It is said that you won’t get tired of watching an elephant or the sea. We used to spend quite a few hours on the beach in our town. In those days the signal station on our beach looked almost like the bridge of a ship with a huge mast behind. The building housed an observation room. A little canopy in the front contained the bust of erstwhile king of Travancore and there were two big cannons in front of the building pointed to the sea. Today much of the glamour of the entire structure has eroded with age and neglect. The huge lighthouse near the signal station nevertheless is intact with its powerful beams of light flashing in all directions. I remember being astonished seeing the powerful flash passing through the distant horizon while looking westward from the tomb of Peer Mohammed in Peerumedu, some 100 kms away from our town.
A pier projecting into the sea about 500 metres is now dilapidated and protrudes into the sea like the huge skeleton of a dinosaur. The pier was used for transportation of cargo through small rolling vehicles sliding through a track to the waiting barges on either sides of the pier. The barges would then be pulled by tugs to ships anchored deep in the sea. The pier once looked majestic with its grand cranes and machine rooms at the end and two or three wide platform areas to store the merchandise before being taken to the ships.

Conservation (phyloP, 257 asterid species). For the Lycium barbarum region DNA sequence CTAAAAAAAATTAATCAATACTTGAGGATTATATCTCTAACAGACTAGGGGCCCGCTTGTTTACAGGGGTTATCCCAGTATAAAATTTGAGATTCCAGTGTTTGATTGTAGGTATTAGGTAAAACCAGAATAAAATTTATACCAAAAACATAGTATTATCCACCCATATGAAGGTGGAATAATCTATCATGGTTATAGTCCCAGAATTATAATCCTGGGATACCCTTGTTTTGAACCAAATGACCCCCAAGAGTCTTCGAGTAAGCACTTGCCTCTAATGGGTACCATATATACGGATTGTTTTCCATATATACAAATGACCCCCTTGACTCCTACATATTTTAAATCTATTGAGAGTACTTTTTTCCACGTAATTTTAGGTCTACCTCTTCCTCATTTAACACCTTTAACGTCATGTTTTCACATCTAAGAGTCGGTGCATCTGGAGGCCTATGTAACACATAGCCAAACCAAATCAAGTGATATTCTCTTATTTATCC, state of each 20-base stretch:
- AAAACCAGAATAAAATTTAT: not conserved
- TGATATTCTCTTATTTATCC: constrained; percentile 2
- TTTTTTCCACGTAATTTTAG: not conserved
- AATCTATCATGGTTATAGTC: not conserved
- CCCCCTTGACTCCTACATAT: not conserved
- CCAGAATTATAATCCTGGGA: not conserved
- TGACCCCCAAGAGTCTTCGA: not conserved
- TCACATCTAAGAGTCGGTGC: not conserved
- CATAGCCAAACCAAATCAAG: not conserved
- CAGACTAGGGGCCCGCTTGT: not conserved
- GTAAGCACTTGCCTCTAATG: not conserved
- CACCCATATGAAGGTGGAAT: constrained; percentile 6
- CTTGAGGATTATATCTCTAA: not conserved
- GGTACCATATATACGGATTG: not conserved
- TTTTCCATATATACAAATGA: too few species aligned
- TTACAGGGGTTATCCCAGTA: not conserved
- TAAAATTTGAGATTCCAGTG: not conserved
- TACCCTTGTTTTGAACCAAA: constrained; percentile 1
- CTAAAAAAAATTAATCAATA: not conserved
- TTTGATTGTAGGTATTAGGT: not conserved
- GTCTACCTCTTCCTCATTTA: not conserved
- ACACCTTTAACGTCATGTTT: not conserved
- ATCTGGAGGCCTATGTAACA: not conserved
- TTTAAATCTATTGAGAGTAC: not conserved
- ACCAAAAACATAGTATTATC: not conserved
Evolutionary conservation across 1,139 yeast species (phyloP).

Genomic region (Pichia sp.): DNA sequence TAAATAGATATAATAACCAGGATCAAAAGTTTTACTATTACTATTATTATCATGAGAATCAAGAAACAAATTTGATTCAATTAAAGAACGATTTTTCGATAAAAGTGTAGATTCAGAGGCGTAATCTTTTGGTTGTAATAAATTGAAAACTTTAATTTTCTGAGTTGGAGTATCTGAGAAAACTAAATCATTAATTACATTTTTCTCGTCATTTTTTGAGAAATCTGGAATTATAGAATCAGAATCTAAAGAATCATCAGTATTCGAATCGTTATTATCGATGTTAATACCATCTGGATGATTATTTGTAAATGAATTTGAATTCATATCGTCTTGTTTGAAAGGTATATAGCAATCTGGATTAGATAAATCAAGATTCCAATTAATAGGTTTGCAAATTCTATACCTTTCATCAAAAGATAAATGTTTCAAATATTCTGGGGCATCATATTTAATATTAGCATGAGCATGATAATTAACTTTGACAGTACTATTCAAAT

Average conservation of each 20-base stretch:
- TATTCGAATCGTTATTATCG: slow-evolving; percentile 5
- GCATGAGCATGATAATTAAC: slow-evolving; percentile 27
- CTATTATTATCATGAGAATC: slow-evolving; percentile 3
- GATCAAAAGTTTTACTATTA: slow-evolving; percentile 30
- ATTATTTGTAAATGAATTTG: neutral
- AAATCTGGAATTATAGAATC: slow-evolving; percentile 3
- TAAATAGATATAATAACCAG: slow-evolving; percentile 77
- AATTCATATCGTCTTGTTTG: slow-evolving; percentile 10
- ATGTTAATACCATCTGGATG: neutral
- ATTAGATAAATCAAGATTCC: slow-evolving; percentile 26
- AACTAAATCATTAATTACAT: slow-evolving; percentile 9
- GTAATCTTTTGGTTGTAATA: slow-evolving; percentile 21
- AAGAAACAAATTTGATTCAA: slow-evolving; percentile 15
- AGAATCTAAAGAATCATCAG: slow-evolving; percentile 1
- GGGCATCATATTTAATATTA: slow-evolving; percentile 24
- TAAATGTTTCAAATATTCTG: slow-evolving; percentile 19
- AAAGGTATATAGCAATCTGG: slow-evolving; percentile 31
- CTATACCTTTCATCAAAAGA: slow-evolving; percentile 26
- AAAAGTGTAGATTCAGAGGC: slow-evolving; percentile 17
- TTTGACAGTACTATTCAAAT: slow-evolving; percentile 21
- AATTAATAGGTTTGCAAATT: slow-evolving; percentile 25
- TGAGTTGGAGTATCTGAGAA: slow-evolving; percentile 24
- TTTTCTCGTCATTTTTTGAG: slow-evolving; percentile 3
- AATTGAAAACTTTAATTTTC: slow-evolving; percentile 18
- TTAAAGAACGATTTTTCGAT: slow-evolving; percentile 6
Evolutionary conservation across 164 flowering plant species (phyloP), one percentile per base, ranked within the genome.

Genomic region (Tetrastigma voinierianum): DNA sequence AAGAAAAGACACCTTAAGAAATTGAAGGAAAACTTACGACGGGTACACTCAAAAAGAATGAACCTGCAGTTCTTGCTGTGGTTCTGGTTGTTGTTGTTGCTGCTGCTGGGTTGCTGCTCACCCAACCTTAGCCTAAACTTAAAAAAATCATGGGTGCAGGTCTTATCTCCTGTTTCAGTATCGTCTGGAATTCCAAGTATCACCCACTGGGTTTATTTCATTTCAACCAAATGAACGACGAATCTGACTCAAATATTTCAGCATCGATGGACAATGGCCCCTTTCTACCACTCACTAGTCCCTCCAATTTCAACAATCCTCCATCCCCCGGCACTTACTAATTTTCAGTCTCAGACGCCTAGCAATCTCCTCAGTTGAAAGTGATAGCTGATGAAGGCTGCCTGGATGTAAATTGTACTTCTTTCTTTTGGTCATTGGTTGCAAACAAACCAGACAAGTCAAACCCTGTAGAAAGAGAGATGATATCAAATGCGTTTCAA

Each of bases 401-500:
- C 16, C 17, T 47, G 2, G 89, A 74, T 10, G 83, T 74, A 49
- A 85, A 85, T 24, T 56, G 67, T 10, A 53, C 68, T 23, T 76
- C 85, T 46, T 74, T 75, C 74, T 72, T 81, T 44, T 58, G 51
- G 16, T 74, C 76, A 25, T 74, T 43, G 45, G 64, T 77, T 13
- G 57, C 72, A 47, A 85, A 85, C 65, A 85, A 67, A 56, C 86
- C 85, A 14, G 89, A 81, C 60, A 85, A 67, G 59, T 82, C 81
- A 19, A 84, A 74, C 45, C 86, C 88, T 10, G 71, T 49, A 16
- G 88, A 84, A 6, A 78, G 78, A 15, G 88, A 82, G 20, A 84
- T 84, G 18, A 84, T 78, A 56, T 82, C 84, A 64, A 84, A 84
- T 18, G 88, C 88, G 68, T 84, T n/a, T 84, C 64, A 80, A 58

As adolescents, we used to sit coolly on such platforms at the peak of monsoon. The port would be almost defunct and devoid of any cargo movement. The big waves would appear like the rising hood of a gigantic reptile passing just beneath the pier, almost touching its underbelly. Standing on the pier we could see the hind side of the wave as it passed us. It would curl and hit the sand with terrific force producing a deafening splashing sound. Mixed with the sand the water would turn blackish and froth while retreating back into the sea.
At times it felt like the sea was almost like an elephant. During a chakara or a big haul of fish, an occasional natural phenomenon, the mud at the bank gets stirred by undercurrents and the big waves almost disappear and the sea looks calm. It is like a calm elephant standing amidst the jamboree of a festival.
During monsoon, however, the scene is different as the sea looks like a pachyderm in rut and turbulent with a galaxy of colossal waves. The gleaming white froth looks like the teeth of a demon. The sight of the fury of the sea itself is blood-curdling as the black, huge water columns transform into knolls and spontaneously collapse and repeats the process occurring vortexes and maelstroms.
The monsoon also presents certain repulsive and disgusting sights in the sea. Besides uprooted large trees and coconut palms the sea brings back everything within three days. Once one also got to see a corpse brought by the waves oscillating through the numerous pillars, cross-girders and beams of the pier. It reminded me of the sight of a mad elephant killing its mahout.
We witness the parting Sun in the late evenings as a blood-coloured huge full circle and we return home confident that he would re-emerge in the morning with all his pomp and glory.